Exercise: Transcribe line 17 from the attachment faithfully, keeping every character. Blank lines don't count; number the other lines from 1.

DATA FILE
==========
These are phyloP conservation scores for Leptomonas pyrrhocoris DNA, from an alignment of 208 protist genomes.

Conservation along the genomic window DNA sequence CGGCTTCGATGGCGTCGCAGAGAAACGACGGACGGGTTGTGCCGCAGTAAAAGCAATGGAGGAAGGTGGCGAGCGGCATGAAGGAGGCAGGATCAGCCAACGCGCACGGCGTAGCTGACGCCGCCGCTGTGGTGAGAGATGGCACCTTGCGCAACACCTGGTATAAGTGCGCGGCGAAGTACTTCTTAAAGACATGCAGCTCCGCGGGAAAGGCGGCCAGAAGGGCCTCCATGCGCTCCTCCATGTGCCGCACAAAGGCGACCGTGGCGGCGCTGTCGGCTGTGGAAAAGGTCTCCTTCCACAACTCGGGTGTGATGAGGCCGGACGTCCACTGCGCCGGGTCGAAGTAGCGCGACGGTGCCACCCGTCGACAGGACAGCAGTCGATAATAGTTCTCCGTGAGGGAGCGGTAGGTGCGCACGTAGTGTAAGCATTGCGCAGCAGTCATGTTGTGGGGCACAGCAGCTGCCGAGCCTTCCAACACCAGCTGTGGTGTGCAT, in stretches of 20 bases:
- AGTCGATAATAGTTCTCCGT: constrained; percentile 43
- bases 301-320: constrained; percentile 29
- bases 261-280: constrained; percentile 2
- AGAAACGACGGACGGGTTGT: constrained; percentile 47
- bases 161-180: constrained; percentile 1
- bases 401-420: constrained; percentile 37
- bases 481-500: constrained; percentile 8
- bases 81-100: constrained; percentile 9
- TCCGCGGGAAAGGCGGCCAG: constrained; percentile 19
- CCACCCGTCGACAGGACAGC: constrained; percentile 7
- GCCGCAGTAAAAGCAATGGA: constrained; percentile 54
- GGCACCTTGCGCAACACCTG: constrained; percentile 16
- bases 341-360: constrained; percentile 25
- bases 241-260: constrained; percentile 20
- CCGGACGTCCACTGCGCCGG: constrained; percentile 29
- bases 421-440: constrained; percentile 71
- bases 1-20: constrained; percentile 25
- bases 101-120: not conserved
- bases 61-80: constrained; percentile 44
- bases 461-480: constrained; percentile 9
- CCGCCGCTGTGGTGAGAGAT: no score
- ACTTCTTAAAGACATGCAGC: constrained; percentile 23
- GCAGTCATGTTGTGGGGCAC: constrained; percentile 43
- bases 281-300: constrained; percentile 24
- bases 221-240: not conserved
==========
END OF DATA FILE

- CCGGACGTCCACTGCGCCGG: constrained; percentile 29